Married women, in keeping with Christian custom, wore veils over their hair, which was often parted in the center and hung down in long braids that might be extended with false hair or purchased hair from the dead, a habit decried by moralists.
The wimple was introduced in England late in the century. It consisted of a linen cloth that covered the throat (and often the chin as well), and that was fastened about the head, under the veil.
- Woman wears a bliaut cut in one piece from neck to hem and laced at the sides, over a chemise with tight sleeves. Overall she wears a mantle tied with a double cord. Cathédrale Saint-Maurice d'Angers, between 1130 and 1160.
- Bliaut gironé has a finely pleated skirt attached to a decorative waistband at hip level. The bliaut is worn with a knotted girdle or cincture, Cathédrale Notre-Dame de Chartres, between 1130–1160.
- Detail of the knotted girdle worn with the bliaut gironé at Chartres. The waistband of the skirt can be seen above the knotted girdle.
- Eve spinning in a long gown with straight sleeves and a linen veil, c. 1170.
- Two women from the Hunterian Psalter. The woman on the left wears a veil and mantle. The young woman on the right wears her hair uncovered, and her gown sleeves are wide at the wrist as seen in English fashion c. 1170.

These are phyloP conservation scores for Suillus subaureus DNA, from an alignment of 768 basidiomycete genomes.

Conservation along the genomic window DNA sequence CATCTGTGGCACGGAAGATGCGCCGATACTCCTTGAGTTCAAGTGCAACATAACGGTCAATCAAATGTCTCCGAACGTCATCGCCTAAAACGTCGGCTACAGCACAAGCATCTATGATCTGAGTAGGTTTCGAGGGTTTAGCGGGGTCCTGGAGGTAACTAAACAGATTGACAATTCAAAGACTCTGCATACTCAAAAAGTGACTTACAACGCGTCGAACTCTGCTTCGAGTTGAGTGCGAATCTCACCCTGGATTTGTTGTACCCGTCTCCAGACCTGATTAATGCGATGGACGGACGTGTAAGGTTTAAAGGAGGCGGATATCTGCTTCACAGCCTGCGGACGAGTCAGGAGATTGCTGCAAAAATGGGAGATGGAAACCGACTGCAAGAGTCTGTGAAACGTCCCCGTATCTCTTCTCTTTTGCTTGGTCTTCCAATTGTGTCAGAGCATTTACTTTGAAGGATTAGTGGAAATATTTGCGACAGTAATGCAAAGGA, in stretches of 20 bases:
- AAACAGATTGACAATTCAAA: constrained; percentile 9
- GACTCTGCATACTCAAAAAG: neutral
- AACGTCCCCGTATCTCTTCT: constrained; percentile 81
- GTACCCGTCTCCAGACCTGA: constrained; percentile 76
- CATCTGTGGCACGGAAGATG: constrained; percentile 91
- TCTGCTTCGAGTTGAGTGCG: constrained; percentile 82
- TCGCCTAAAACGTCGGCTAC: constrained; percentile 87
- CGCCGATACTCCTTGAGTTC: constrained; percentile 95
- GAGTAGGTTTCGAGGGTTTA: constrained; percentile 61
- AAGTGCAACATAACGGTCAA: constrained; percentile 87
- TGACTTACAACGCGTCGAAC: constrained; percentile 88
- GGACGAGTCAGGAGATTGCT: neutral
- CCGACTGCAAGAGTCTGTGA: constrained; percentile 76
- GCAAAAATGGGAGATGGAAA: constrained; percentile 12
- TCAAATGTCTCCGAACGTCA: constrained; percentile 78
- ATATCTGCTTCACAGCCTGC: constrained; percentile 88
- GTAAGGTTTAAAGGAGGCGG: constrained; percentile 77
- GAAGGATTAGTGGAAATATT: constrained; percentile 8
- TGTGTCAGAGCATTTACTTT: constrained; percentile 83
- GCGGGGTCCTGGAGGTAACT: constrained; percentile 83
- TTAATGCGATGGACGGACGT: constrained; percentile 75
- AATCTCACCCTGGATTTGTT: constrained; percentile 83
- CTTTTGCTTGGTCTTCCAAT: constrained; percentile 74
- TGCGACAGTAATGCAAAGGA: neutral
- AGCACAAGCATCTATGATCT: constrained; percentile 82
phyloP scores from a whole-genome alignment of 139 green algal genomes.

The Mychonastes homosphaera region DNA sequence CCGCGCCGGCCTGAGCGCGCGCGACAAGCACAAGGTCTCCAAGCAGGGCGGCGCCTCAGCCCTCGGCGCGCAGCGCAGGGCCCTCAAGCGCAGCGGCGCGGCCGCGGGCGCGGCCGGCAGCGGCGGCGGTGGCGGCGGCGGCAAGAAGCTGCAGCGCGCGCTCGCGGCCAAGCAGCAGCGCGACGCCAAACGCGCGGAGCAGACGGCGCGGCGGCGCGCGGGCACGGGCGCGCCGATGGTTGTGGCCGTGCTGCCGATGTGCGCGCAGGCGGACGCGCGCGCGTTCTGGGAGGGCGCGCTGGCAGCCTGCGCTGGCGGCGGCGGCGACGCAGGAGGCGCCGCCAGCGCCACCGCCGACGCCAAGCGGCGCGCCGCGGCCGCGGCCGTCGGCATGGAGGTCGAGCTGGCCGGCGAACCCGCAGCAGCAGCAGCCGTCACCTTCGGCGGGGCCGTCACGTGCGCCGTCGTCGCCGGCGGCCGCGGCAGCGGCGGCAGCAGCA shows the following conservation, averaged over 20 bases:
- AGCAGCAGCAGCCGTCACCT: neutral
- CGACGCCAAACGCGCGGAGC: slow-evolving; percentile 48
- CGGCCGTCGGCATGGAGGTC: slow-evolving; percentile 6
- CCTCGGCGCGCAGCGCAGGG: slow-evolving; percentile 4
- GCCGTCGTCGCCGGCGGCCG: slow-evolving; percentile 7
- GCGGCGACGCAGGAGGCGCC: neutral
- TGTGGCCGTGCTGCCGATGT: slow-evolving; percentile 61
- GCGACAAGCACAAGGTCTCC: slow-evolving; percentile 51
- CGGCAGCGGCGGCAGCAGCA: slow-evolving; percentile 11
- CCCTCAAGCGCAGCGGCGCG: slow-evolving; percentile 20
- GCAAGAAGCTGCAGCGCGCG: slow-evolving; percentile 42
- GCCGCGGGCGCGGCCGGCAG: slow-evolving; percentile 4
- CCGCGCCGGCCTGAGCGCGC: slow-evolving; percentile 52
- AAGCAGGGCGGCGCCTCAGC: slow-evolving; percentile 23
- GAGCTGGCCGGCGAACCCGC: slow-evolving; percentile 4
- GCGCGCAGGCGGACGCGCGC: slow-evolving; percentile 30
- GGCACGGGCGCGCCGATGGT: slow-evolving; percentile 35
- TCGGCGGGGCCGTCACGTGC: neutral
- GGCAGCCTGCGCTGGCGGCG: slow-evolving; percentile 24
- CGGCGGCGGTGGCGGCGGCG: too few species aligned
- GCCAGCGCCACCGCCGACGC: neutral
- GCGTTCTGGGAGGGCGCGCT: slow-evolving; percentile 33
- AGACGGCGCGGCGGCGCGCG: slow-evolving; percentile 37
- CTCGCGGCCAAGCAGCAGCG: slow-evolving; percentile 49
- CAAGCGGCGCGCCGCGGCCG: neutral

- Queen Leonor of England, sitting on the far left, wears a veil that covers most of her body.
- Mowing hay. The man on the right works in linen braies, c. 1170
- Man digging has tucked up his long tunic, which he wears with chausses and ankle-high shoes, c. 1170
- Men pruning grapevines wear short tunics and chausses. The man on the left wears a hood over a linen coif, Normandy, c. 1180
- Men harvesting grapes. The man on the right wears braies and a coif, Normandy, c. 1180
- Boucher, François: 20,000 Years of Fashion, Harry Abrams, 1966, pp. 164–172
- Bradfield, 19.
- Bradfield, 23.
- Bradfield, 27.
- Payne, Blanche: History of Costume from the Ancient Egyptians to the Twentieth Century, pp. 159–168
- "Dress and Adornment", 489.
- Snyder, Janet, "From Content to Form: Court Clothing in Mid-Twelfth-Century Northern French Sculpture", in Désirée Koslin and Janet E. Snyder, eds.: Encountering Medieval Textiles and Dress: Objects, texts, and Images, Macmillan, 2002, ISBN 0-312-29377-1, pp. 85–101
- Bradfield, 25.
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- Boucher, François: 20,000 Years of Fashion, Harry Abrams, 1966.
- Bradfield, Nancy. Historical Costumes of England: 1066–1968. 3rd Edition. 1970.
- "Dress and Adornment." The New Encyclopædia Britannica. 15th edition. Volume 17. 1994, 478–528.
- Koslin, Désirée and Janet E. Snyder, eds.: Encountering Medieval Textiles and Dress: Objects, texts, and Images, Macmillan, 2002, ISBN 0-312-29377-1
- Laver, James: The Concise History of Costume and Fashion, Abrams, 1979
- Payne, Blanche: History of Costume from the Ancient Egyptians to the Twentieth Century, Harper & Row, 1965. No ISBN for this edition; ASIN B0006BMNFS